All staff paid to work in any school now have a statutory right to inflict "disciplinary penalties" on pupils. teaching support staff, caretakers, cleaners and administrators are included. Only the head can take away their powers, either wholly or partly. The head can also give the power to unpaid staff - trainees or volunteers.
Legitimate sanctions, first suggested in circular 1099, include removal from the groupclass or particular lesson; withdrawal of break or lunch privileges; detention; withholding participation in educational visits or sports events that are not essential to the curriculum; completion of work or extra work; or carrying out a useful task in the school.
The imposition of a disciplinary penalty is lawful if it satisfies three conditions. First, it must not breach some other statutory requirement, and is reasonable in all the circumstances Second, the penalty must be enforced by a member of staff with the authority to do so. Third, the decision must be taken either on the school premises or elsewhere when the pupil is under the lawful charge of a staff member.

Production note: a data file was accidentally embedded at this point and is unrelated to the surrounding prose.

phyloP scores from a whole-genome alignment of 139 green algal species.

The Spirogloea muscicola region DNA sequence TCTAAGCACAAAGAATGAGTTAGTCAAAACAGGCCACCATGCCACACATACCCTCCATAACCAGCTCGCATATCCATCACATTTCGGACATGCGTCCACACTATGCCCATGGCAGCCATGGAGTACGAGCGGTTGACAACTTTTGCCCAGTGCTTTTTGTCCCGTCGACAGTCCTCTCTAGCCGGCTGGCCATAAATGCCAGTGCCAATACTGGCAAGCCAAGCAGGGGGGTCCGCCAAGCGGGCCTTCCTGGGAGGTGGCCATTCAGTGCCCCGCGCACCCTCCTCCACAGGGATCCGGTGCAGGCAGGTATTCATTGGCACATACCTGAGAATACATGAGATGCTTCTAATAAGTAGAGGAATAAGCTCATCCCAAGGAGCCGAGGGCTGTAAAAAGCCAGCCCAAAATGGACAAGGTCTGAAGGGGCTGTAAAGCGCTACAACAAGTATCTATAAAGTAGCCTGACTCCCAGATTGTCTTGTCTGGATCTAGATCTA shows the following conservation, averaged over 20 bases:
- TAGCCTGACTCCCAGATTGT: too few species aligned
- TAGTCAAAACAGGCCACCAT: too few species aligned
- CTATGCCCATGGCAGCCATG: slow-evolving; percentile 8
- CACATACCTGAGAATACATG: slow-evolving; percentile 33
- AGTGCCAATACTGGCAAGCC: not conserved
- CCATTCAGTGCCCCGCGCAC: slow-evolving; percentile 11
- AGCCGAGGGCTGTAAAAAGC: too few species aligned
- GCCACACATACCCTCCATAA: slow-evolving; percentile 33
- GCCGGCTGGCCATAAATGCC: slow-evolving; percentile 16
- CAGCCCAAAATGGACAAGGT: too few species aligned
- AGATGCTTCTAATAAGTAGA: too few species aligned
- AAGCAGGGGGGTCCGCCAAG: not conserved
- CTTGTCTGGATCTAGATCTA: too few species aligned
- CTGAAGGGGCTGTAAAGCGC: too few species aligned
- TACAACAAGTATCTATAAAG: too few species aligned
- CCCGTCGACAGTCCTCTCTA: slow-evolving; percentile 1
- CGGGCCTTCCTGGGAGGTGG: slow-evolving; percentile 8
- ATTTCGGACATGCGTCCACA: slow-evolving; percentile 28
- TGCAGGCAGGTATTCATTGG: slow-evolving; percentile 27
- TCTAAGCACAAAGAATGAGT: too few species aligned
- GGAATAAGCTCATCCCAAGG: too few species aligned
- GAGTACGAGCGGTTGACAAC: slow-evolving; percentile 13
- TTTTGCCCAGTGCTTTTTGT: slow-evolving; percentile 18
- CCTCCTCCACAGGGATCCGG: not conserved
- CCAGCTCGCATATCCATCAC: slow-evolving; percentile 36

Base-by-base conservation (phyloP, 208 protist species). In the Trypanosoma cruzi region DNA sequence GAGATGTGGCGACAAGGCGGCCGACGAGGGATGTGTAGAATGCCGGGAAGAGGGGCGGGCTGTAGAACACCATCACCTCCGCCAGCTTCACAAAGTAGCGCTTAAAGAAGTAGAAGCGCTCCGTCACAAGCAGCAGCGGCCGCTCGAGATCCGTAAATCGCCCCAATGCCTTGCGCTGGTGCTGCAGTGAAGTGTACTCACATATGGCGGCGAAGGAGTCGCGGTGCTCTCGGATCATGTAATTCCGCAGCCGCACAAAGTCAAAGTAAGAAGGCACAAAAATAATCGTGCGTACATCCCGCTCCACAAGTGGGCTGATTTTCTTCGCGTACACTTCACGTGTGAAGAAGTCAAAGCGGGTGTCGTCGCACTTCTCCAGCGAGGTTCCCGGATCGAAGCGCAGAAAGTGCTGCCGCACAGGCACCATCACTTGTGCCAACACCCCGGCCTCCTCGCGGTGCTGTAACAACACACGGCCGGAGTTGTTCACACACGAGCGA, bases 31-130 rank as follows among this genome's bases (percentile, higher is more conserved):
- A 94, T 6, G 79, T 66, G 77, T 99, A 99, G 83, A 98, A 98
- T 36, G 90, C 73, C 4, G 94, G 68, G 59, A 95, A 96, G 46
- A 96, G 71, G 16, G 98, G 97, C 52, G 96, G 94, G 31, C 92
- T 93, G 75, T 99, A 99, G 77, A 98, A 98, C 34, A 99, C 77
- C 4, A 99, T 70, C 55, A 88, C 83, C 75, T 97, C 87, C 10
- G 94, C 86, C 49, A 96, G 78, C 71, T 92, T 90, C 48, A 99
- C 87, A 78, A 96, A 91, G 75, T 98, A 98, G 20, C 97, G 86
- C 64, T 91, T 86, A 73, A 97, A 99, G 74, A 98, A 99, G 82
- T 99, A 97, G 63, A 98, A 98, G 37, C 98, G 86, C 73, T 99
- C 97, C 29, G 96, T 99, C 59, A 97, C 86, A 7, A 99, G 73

The penalty will be "reasonable" if it constitutes a "proportionate punishment" in the circumstances of the case, and any special circumstances have been taken into account, such as the age of the pupil, any disabilities, special educational needs or religious requirements.
The rules and penalties have to be determined by the head, and must then be publicised in a written document, both within the school and to all parents of pupils. Heads must also bring the rules and penalties to the attention of all staff, parents and pupils at least once in every school year.
Strictly speaking, if these requirements have not been complied with, then staff cannot impose any punishments at all - at least legally.
Chris Lowe, Former headteacher and trade union legal adviser.